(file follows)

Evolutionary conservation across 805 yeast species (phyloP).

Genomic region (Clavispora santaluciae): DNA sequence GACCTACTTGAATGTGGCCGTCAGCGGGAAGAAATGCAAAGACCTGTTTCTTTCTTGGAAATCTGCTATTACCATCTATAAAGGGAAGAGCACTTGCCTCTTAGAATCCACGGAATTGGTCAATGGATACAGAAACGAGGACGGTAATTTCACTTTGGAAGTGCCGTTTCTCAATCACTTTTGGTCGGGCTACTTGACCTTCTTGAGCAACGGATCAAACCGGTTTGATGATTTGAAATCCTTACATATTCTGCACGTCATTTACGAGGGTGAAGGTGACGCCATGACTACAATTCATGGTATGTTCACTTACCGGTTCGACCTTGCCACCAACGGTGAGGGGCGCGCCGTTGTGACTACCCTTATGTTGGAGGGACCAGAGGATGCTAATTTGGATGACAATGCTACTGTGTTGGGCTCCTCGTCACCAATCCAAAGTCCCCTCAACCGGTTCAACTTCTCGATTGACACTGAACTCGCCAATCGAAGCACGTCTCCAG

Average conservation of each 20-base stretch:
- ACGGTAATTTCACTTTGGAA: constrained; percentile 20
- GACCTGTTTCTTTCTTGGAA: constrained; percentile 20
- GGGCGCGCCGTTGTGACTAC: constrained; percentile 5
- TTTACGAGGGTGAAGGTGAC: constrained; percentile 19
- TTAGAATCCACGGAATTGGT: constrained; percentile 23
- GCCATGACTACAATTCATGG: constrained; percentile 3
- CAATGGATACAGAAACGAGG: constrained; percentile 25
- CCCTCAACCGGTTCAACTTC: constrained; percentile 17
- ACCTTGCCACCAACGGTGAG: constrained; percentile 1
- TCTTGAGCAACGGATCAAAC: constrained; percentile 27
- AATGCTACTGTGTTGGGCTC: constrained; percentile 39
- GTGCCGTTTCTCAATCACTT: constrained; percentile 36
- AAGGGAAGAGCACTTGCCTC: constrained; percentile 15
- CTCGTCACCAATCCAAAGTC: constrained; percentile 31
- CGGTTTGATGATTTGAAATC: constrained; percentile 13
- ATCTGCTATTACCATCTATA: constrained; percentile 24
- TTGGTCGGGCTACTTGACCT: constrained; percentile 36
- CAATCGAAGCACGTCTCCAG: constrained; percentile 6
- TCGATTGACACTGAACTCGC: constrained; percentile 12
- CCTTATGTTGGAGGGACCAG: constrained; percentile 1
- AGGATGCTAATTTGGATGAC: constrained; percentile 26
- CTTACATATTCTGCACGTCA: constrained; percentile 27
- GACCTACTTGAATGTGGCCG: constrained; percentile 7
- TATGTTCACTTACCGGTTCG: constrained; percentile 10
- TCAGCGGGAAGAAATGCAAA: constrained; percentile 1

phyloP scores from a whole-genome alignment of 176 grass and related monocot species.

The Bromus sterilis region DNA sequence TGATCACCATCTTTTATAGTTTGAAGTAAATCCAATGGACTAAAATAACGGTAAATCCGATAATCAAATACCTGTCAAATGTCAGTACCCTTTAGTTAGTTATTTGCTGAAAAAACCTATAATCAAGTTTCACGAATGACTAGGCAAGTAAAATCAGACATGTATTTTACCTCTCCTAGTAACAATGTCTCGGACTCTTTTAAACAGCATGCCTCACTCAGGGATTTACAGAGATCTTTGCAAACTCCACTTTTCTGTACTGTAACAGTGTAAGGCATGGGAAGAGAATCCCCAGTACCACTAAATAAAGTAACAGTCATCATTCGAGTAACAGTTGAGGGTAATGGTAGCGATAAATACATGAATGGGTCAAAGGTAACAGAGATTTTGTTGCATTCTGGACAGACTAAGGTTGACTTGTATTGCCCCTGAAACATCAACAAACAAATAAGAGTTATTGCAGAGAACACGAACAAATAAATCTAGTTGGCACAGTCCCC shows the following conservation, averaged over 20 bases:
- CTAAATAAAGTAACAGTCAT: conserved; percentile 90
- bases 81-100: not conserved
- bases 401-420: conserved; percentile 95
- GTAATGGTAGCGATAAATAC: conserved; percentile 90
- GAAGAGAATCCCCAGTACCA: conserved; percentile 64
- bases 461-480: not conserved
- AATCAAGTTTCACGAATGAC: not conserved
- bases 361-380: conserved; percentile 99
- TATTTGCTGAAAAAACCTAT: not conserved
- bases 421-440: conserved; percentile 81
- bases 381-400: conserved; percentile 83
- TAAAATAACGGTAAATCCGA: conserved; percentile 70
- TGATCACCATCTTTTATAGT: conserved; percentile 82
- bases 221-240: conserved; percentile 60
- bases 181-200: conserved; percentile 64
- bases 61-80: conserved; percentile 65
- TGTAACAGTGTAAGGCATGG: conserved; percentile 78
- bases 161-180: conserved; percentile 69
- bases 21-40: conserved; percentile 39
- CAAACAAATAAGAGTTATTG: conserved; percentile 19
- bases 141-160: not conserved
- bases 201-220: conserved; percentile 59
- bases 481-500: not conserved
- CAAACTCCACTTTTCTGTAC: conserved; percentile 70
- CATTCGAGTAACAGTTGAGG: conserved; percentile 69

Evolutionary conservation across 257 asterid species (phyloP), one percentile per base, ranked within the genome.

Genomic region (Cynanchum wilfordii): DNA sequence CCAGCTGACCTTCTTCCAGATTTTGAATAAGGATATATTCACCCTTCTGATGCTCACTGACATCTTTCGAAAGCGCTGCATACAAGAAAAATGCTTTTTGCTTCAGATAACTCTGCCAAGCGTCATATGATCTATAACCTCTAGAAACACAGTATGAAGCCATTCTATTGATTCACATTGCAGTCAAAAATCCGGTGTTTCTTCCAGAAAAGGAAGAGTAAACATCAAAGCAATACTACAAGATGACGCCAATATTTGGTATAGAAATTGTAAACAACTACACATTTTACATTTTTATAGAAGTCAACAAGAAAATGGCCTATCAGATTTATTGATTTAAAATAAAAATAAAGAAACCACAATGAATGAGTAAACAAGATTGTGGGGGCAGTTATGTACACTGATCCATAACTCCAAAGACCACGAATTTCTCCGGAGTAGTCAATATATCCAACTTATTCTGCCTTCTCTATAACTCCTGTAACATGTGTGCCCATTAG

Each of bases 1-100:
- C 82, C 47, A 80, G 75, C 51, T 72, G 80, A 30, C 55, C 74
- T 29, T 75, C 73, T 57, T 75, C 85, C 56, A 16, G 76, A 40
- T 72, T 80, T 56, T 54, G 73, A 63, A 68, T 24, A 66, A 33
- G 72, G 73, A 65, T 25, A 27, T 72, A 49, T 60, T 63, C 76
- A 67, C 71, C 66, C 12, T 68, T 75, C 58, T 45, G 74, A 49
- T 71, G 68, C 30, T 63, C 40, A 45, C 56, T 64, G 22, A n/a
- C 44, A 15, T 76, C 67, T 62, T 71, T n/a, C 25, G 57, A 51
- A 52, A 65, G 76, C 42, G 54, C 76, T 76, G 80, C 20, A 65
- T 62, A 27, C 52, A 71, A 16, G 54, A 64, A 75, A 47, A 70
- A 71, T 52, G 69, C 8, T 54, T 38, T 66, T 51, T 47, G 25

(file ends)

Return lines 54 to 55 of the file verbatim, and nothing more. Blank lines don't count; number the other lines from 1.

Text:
- CAAACTCCACTTTTCTGTAC: conserved; percentile 70
- CATTCGAGTAACAGTTGAGG: conserved; percentile 69